Strydom H A ‘Diplomatic Immunities’ LAWSA 2nd ed, vol 11 Reissue para 173. Barker C J The Protection of Diplomatic Personnel (2006) 8. 343 Case concerning United States Diplomatic and Consular Staff in Tehran, 1980 ICJ Reports 3, para 63,76 and 92, Denza 138; Maginnis 991; McClanahan 8, 9. 344 Barker 8; Maginnis 991; McClanahan 8. 345 Barker 8. 342
them.346 52 hostages were held captive for 444 days until their final release on 20 January 1981.347 The International Court of Justice in the Hostage Case found that: “...the Iranian Government failed altogether to take any „appropriate steps‟ to protect the premises, staff and archives of the United States‟ mission against attack by the militants, and to take any steps either to prevent this attack or to stop it before it reached its completion.” As to the second phase, during which the occupation of the mission premises by militants continued, this „clearly gave rise to repeated and multiple breaches of the applicable provisions of the Vienna Convention even more serious than those which arose from their failure to take any steps to prevent the attacks on the inviolability of these premises and staff. 348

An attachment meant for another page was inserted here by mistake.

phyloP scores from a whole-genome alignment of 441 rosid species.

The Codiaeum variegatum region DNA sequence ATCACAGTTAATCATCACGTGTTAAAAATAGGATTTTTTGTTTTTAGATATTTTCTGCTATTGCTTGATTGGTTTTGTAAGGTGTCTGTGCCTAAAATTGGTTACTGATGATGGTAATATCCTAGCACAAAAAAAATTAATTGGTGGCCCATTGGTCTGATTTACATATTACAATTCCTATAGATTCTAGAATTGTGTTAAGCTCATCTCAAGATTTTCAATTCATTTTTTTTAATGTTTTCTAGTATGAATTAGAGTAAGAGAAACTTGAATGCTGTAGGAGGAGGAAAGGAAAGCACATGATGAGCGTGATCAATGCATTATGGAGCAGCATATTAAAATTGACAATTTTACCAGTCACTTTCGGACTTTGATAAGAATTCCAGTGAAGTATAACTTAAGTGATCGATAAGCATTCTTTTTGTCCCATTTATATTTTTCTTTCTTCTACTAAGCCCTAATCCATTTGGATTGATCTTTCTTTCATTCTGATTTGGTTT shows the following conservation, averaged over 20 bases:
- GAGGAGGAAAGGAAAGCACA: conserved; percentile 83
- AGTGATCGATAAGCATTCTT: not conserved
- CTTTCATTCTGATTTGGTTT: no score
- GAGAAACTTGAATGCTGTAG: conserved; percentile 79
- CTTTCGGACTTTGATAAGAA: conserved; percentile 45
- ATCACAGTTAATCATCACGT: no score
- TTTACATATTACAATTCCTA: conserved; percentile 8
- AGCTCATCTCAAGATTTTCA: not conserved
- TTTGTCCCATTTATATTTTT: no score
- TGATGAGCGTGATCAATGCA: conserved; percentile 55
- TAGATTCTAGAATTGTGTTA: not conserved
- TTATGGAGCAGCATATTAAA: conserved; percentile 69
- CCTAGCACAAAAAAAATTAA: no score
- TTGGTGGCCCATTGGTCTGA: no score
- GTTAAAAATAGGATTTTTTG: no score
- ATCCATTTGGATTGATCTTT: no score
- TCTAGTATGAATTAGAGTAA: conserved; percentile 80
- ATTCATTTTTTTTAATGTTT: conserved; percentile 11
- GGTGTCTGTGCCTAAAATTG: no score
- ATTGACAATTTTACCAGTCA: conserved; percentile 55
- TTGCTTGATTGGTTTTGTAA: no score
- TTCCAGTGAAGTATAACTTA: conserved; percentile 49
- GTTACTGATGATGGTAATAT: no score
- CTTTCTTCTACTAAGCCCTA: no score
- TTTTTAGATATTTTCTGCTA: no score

The International Court of Justice349 further held that the blatant disregard to protect the Embassy by the government of Iran was of such severe gravity that it is not just private individuals or a group of individuals that have not complied with the basic principle of international law governing diplomatic relations, but the receiving state itself.350 Such events cannot fail to undermining the edifice of law carefully constructed by mankind over a period of centuries, the maintenance of which is vital for the security and well-being of the complex international community of the present day. 351
The Tehran case shows the importance of diplomatic personnel having diplomatic immunities and rightly so. The diplomat needs to be free from political persecution and act independently from the receiving state without any fear.352